The Computerization of NCAA Women's Volleyball
Over the past few years, the National Collegiate Athletic Association (NCAA) women's volleyball program has branched out in many directions thanks to the technological innovations in the field of sports. By using volleyball statistic software and promoting through the World Wide Web (WWW), NCAA teams have managed to reduce their budgets and attract a larger fan base. The first stage of computerization took place a little more than five years ago, with the introduction of statistic software to replace hand-filled forms. The software was a beneficial alternative, however the volleyball program did not see any drastic change until the second stage of insertion: the software mandates. After this insertion, the NCAA began to reform. The volleyball program currently resides in the third stage of insertion, with new supportive technologies being introduced all the time.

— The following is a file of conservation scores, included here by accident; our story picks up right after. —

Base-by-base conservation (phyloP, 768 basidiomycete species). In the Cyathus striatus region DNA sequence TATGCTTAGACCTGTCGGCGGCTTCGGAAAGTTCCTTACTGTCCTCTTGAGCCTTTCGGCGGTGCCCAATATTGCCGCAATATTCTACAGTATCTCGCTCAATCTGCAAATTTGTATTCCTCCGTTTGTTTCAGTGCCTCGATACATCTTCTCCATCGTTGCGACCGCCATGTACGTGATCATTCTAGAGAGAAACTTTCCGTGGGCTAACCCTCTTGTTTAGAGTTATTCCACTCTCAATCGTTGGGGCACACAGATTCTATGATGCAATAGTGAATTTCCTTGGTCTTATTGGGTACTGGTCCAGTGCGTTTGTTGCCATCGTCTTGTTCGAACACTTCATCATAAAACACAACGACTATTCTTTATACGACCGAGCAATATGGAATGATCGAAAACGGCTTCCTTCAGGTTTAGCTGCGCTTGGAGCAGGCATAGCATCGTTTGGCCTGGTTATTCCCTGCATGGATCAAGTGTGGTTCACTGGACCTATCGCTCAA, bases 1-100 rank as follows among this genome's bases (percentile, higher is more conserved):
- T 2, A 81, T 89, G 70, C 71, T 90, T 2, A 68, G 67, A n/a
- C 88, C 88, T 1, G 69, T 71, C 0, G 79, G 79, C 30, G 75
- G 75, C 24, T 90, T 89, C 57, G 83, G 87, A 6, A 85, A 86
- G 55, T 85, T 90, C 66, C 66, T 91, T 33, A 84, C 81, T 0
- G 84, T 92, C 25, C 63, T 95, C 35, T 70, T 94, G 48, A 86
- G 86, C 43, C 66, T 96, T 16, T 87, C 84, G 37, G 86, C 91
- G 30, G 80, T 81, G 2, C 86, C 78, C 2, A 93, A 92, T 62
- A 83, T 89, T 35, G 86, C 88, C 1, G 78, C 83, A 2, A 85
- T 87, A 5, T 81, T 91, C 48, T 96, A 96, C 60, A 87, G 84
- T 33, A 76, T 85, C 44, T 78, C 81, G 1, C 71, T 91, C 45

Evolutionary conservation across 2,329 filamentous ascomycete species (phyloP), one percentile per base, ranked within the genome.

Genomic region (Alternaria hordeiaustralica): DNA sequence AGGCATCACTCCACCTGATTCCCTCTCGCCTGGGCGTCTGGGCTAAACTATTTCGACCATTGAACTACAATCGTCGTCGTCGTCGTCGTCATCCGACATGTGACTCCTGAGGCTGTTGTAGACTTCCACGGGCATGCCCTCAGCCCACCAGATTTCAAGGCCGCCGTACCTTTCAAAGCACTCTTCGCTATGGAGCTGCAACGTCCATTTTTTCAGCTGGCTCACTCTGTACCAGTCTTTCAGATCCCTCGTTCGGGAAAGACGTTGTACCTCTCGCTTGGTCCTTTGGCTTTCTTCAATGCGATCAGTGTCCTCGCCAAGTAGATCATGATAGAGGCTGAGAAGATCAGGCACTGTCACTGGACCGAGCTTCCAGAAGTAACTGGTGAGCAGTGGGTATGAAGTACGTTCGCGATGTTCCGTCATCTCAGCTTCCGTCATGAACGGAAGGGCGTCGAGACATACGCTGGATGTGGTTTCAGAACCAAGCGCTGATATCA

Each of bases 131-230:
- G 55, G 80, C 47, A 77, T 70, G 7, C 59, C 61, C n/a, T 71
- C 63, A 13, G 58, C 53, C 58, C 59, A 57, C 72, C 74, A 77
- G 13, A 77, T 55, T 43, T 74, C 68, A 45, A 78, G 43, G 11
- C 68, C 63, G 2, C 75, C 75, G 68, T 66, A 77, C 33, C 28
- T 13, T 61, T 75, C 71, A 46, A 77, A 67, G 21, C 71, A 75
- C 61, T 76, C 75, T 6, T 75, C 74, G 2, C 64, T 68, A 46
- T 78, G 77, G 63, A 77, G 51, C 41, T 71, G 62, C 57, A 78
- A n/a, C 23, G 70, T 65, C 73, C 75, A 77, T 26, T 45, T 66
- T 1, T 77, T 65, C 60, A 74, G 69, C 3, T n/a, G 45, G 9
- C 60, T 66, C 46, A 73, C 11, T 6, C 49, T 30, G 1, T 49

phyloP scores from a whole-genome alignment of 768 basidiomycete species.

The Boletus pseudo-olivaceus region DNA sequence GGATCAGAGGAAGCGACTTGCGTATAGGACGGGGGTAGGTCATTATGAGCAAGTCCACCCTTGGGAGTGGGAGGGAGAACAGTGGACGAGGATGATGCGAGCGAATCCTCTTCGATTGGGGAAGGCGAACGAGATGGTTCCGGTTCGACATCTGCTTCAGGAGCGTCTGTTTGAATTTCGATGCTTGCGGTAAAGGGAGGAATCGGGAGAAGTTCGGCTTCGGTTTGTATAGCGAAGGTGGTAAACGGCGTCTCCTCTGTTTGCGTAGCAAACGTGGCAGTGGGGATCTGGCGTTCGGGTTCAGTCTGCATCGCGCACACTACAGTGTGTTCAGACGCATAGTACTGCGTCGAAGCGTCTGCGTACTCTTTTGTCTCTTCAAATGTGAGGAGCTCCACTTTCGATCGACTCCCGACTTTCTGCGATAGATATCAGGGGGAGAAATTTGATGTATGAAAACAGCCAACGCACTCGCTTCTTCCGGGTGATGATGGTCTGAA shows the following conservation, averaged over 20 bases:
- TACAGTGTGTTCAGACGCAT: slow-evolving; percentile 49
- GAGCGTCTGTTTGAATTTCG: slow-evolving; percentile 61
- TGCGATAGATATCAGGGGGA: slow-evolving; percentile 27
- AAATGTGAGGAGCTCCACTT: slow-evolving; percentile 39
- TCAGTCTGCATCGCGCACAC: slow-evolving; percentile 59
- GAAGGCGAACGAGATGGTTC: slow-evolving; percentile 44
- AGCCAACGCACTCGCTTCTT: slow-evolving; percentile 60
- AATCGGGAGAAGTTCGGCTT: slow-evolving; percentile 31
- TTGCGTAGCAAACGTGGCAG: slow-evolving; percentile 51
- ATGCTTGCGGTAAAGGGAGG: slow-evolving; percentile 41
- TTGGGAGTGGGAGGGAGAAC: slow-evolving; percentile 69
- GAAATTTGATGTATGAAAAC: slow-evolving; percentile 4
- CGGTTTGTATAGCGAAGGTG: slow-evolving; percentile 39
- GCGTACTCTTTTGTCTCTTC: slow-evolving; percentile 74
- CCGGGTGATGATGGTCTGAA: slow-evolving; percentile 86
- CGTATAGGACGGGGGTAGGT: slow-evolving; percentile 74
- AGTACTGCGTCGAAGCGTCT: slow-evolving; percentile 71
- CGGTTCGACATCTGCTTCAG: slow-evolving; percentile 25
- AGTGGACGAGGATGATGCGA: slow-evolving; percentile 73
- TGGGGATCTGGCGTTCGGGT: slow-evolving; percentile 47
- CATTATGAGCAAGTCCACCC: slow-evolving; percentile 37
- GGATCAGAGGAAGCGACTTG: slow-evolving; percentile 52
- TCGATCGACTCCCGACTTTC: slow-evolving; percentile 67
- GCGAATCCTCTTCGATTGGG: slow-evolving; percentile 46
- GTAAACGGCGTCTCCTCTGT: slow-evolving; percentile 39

During the first stage of insertion, the old hand-filled forms for keeping statistics were replaced by statistics software. When the NCAA began supporting women's volleyball in 1981, hand-filled forms were used to keep track of match statistics. A sports statistician was needed for each team and close attention had to be paid to get accurate results. The statistician would keep track of every play during the game and afterwards would tally the results. The data would then be inputted into a data spreadsheet and properly printed out so that the team could fax the results over to the conference representative. It was a long, grueling practice, yet there was no alternative since the NCAA required that all matches be properly logged. However, an innovation appeared a few years ago that revolutionized the record keeping in volleyball: statistics software. Several prototypes appeared in the following months, however the most widely used software at the collegiate level was a product from Stat Crew named ìThe Automated ScoreBook For Volleyballî. Screen shots of the program can be found in Figure 1. This program offered sports statisticians a simple alternative to the traditional hand-filled forms. Instead of marking by hand every single play, the statistician would simply type a couple keys to get the same result. This allowed the record keeper to stay on top of the game easier, hence decreasing the number of missed and incorrectly logged plays. The program even tallied the overall match results instantly, saving the statistician time and effort. However, there were no jobs lost during this stage in the insertion of technology into collegiate volleyball. While the software made the statistician's job much easier, a human was still needed to sit and input the plays during the match. There may have been a slight decrease in the amount of work needed after the match, yet the job descriptions were relatively the same as before. As stated above, the first stage of insertion of computerization into collegiate volleyball was very beneficial. The record keeping became much easier, allowing the statistician to stay on track of the play.